SALLY: Ok, Bill, I've got it.

LEADER: You sure?

SALLY: Yea. Absolutely. I've re-written the worship song, and I'm absolutely certain our congregation will be happy to sing along.

LEADER: It was a popular song before, you know. "I could sing of your love forever". People like it. They'll notice the changes.

SALLY: They will. But they'll approve. Trust me.

LEADER: Ok. Well let's have a look then.

Sally may use overhead projector or PC projector to display the lines one at a time, or may just read them out.


SALLY: Ok, so .... "Over the mountains and the sea, Your river runs with love for me.."

LEADER: That's just the same as the original.

  or

Guards of the tomb
Theme: What happened to the guard of the tomb? This sketch tells the Easter story from his point of view having been posted to the ends of the earth as punishment after the resurrection.
Staging: The idea is that this is a VERY cold place, and the guards are patrolling. If possible hire or make a couple of Roman helmets, and give the guards swords and shields.

Two Roman soldiers with swords and spears walk together as if on sentry duty.


SOLDIER1: By Jupiter, this must be the worst posting in the whole of the Roman army. It's so cold!

SOLDIER2: Yea. It's freezing alright. Last night was so cold, my hand got frozen to my sword. Absolute nightmare when I needed a wee.

SOLDIER1: So what did you do to deserve a posting here?

SOLDIER2: Not a lot.

SOLDIER1: Really?

SOLDIER2: No. You can't get away with doing "not a lot" in the Roman army though can you? The generals notice. The main problem was, we are supposed to be centurions right?

SOLDIER1: . Yea.

SOLDIER2: Well, there were a hundred and one of us. Someone at head office miscounted. Every time we formed ranks, I stood out like a sore thumb. When we did country dancing I never had a partner.

  or

Psalm 23
Theme: There are certain Psalms and certain passages of the Bible that we tend to pay more attention to. Psalm 23 is one such. This sketch makes a simple appeal to look beyond the familiar to discover more about God.
Staging: The idea is that the characters are from Biblical times, but the setting is like a store that sells music and DVDs.

A shop assistant stands at his shop counter. A couple of posters (or an introduction from a narrator) indicate it's a record/CD store from a thousand years BC. Enter customer.


Customer: Ah hello.

Assistant: Afternoon.

Customer: I was wondering if you'd got the new Psalm in yet?

Assistant: The new one?

Customer: I think it was released last Thursday. Psalm 26.

Assistant: Just a moment sir. I'll have a look. (He disappears under the counter and emerges with a scroll.) Here we are.

Customer: Can I have a listen?

Assistant: Sure. "Vindicate me oh Lord for I have led a blameless life; I have trusted in the Lord without wavering. Test me, O lord, and try me, examine my heart and my mind; for your love is ever before me and I walk continually in your truth. I do not sit with deceitful men, nor do I consort .....

  or

Blind leading the blind
Theme: Jesus warned against false teaching in many ways. This sketch does not make specific reference to the words of Jesus, but does illustrate the folly of the blind leading the blind.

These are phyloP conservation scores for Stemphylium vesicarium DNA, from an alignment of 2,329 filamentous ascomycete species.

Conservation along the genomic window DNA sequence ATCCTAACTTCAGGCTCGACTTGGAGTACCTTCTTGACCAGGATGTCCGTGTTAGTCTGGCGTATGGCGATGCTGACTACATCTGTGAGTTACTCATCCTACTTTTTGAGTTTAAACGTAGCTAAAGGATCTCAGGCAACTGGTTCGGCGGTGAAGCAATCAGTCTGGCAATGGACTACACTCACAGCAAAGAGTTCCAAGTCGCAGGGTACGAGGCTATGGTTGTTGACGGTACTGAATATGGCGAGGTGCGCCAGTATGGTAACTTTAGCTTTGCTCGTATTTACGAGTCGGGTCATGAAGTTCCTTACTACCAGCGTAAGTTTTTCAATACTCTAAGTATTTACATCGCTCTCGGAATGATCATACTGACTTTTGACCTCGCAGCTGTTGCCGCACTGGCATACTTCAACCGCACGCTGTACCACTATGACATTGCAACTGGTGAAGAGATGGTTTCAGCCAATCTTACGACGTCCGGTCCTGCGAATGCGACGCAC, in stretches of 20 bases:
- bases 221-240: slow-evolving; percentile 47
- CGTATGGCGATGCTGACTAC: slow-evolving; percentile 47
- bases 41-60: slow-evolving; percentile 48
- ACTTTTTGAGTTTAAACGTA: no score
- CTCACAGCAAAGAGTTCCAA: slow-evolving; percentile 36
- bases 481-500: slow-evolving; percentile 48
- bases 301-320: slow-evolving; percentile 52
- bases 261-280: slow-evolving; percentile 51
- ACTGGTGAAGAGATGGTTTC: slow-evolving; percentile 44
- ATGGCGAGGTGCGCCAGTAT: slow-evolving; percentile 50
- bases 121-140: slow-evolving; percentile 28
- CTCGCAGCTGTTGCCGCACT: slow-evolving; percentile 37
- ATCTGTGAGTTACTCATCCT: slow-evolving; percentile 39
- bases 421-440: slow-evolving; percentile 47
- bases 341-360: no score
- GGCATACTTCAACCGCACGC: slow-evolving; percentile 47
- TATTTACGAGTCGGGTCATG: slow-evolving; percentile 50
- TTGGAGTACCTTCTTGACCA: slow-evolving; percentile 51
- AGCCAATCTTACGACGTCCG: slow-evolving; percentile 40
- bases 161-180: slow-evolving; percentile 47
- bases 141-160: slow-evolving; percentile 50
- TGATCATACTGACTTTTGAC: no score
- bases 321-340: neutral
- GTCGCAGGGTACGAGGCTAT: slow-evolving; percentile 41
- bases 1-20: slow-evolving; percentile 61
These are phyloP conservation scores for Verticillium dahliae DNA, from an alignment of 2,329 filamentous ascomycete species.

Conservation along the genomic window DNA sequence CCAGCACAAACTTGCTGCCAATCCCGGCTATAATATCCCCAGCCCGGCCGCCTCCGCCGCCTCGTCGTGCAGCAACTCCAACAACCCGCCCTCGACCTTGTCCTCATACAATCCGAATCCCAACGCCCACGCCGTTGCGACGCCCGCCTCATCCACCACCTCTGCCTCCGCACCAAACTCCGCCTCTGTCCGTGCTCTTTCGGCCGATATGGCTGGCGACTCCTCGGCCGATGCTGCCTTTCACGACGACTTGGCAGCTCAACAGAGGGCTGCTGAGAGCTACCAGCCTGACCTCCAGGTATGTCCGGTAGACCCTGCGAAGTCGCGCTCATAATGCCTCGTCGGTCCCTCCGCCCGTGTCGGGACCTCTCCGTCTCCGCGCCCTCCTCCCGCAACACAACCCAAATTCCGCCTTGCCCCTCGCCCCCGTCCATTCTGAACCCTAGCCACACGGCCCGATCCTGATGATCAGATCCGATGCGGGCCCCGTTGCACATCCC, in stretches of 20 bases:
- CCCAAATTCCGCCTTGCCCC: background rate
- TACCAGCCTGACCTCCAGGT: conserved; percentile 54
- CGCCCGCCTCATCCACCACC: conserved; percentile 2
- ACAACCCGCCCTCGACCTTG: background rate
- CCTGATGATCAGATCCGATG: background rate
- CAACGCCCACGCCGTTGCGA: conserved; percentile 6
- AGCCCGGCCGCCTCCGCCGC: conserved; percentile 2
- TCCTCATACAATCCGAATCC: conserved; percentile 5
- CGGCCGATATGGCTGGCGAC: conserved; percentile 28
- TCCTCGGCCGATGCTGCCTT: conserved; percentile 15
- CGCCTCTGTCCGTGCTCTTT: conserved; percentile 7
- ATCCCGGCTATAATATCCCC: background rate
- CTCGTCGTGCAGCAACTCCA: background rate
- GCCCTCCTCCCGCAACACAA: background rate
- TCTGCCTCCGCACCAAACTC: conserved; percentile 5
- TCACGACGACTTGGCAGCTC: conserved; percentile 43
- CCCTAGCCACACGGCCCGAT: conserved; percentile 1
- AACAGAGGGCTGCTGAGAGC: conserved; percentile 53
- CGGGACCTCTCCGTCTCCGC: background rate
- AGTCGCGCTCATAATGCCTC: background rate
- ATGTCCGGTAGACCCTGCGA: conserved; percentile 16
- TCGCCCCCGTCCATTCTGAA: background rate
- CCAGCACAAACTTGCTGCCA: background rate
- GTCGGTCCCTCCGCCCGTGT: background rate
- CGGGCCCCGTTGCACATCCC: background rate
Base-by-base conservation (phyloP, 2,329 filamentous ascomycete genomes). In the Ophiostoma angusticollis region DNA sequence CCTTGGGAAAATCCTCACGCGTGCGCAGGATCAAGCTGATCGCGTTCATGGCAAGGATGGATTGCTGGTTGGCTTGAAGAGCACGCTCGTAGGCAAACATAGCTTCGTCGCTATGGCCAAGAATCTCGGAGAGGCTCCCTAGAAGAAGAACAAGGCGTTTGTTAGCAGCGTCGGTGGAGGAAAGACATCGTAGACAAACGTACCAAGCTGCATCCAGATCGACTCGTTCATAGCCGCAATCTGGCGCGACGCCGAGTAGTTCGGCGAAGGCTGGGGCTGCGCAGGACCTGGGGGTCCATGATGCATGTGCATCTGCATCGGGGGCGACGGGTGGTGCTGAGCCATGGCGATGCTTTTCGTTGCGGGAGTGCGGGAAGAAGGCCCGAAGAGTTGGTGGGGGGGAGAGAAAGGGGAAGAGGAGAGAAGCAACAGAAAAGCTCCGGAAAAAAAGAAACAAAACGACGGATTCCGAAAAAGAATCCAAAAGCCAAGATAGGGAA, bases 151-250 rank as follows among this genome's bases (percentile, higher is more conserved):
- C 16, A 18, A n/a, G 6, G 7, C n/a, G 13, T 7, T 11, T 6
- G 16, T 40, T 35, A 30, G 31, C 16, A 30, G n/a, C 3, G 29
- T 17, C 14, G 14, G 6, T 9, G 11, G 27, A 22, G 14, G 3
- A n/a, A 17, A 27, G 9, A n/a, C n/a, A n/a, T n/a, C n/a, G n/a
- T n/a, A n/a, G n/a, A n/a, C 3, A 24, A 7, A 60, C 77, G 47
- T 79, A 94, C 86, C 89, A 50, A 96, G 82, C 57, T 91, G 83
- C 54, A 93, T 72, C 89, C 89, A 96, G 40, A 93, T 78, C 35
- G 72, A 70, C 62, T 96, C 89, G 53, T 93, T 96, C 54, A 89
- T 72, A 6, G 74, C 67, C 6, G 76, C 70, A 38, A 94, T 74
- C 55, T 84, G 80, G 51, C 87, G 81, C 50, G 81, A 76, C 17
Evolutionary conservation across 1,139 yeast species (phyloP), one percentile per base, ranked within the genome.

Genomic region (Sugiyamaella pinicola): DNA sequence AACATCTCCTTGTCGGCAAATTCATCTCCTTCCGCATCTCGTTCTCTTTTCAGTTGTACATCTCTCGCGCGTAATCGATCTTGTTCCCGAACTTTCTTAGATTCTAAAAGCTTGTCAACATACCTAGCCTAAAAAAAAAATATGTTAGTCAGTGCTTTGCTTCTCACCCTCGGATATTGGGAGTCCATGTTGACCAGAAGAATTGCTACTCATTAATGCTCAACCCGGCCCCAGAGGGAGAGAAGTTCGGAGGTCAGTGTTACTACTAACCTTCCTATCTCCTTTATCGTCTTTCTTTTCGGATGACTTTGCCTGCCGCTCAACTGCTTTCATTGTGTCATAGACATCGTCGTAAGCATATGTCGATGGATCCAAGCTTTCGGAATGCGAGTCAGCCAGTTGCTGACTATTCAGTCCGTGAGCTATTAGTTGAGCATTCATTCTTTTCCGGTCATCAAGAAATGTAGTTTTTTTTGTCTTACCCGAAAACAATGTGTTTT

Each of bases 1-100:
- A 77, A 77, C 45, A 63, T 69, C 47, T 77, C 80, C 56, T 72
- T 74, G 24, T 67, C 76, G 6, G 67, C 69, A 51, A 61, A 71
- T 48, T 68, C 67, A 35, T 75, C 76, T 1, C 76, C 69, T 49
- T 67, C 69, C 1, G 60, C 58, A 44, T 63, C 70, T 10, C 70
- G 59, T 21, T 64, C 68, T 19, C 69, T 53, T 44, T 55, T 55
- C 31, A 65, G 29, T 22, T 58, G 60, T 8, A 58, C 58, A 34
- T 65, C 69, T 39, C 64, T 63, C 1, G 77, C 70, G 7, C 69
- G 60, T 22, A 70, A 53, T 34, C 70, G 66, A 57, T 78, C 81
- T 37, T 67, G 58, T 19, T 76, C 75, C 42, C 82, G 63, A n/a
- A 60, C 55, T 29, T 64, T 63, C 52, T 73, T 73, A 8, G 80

Staging: The scene is set in an office. A desk and chair are an absolute minimum as props. A sales chart would also help.

The boss is sitting in his chair behind a desk, and he is wearing an airline eye mask. There is a knock. Smith fumbles his way in to the room. He also wears an eye mask. The boss stirs.


Boss: Come in.

Smith: I think I am in.

Boss: Hello?

Smith: Hello?

Boss: Anyone there?

Smith: Is this the bathroom?

Boss: I hope not.

Smith: Are you sure?

Boss: If it is, I've just tried photocopying some papers under a toilet seat.

Smith: Sir? Is that you?

  or

Angel Audition
Theme: This is a sketch to tell the Christmas story making it clear that the baby was born to be the saviour of the world.
Staging: You should imagine this being set in the character's own house. Perhaps a bedroom.

John, wearing a long white dress, comes forward, solemnly. He places a tape deck on the floor and hits the play button. The sound of sheep bleating plays from the speakers. When the bleating stops...


John: (In his normal voice) Do not be afraid, for today. (He coughs, stoops down a little and lowers his voice) Do not be afraid. (He stoops lower and his voice deepens) Do not be afraid.

Helen: (Helen enters.) John?

John: (He straightens, embarrassed) Oh hi.

Helen: What are you doing?

John: Erm.

Helen: What have I told you before about wearing my clothes?

John: Not to do it without your permission.

Helen: And have you got my permission?

John: I didn't have time. The audition's today.

  or

Crucifixion
Theme: It is not easy to make the story of the crucifixion funny! So this sketch is about 3 actors trying to do just that, at the same time as telling the story.
Staging: No special staging is required.

Three actors come on stage.

STEVE: Ok Jim, Peter, thanks for coming to the drama workshop. What I'm after is a really funny sketch that we can perform at the Good Friday service.

JIM: Funny? I'm not sure about that Steve? What's funny about Good Friday?

STEVE: Well, no, I know it's not exactly a comedy classic, but there must be something.

JIM: I don't know. It's a bit......

STEVE: What if, what if, we had Peter, as the star, (He pushes Peter forward, and Peter looks proud as Steve manoeuvres Peter's arms out as if he is on the cross) stark naked, all beaten up, and bleeding, nailed to a cross in the centre of the church, and.....(Peter looks less than happy)

JIM: Whoa, hang on a minute.

STEVE: What?

JIM: Peter nailed to a cross?

  or

Six kings